In February of 1987, Susan spoke with Ariel about visitation rights in the event that she moved to Seattle with Martin and Dafna. Susan would allow Ariel to have visitation for a majority of the summer months, during the Passover school break, and during winter school vacation. She also suggested that Dafna could visit Ariel during the Jewish New Year for four days and also for weekends whenever secular and Jewish holidays created three-or four-day weekends. Susan further stated that Dafna could telephone Ariel weekly at Susan's expense.

Susan also talked to Ariel about putting Ariel's child-support payments into an escrow fund to be allocated entirely to transportation. Susan testified that she has never paid more than $200 round trip to fly to Seattle. Ariel is now required to pay 20% of his net income. Although his income fluctuates, Ariel's child-support payments usually average approximately $300 per month.

Ariel testified that under the dissolution of marriage decree, he has liberal visitation rights. He sees Dafna every other weekend and every Sabbath from Friday night to Saturday night. Ariel has been a Hebrew teacher for approximately seven years and frequently helps Dafna with her Hebrew lessons. He has spoken to Dafna in Hebrew since infancy. He also teaches Dafna Spanish.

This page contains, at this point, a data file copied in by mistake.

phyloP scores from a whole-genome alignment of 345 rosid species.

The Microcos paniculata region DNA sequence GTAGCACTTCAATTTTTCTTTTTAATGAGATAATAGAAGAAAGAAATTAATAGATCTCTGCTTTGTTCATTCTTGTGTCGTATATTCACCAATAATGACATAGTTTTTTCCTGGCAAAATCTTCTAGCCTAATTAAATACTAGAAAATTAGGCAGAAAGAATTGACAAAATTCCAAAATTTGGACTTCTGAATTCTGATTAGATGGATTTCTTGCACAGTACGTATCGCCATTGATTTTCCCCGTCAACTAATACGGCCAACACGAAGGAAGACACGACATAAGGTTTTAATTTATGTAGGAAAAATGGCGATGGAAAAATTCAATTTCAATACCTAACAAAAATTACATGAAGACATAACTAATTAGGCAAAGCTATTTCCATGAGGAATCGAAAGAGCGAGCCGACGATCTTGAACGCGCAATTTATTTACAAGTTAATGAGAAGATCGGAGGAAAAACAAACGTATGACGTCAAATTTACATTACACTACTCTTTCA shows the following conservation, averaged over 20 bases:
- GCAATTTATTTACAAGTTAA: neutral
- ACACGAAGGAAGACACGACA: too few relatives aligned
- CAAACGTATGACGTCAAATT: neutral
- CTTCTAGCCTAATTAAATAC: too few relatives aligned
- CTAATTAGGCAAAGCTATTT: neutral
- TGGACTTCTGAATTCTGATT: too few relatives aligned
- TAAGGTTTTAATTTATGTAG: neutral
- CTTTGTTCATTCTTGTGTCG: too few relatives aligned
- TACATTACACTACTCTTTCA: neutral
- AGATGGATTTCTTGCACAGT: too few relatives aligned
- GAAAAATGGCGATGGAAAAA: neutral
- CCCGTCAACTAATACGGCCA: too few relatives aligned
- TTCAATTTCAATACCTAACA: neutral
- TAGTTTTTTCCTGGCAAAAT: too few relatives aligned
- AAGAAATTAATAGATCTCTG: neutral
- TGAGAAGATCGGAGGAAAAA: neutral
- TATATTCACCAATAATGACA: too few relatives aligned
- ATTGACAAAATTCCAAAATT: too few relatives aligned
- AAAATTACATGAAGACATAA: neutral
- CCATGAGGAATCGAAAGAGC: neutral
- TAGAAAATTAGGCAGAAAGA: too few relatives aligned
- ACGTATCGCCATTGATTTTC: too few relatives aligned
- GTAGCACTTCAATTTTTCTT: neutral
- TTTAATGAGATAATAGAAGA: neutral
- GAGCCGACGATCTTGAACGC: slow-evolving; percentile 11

Ariel also testified that he participates in various programs at Dafna's school. For example, Ariel has taught improvisational drama workshops and has attended various ceremonies which mark the beginning of the Sabbath. In addition to going to summer camp with Dafna every year, Ariel testified that he also enjoys taking Dafna to plays and concerts.

Ariel stated that he is entitled to one week vacation and six paid sick days. He does not get paid for any other days he takes off.

The trial Judge interviewed Dafna in camera. Dafna is enrolled in sixth grade at the Solomon Schechter day school. Dafna testified that she did not like Seattle because it was "too small" and "like a farm." She also testified that she does not "want to leave her dad and everything else."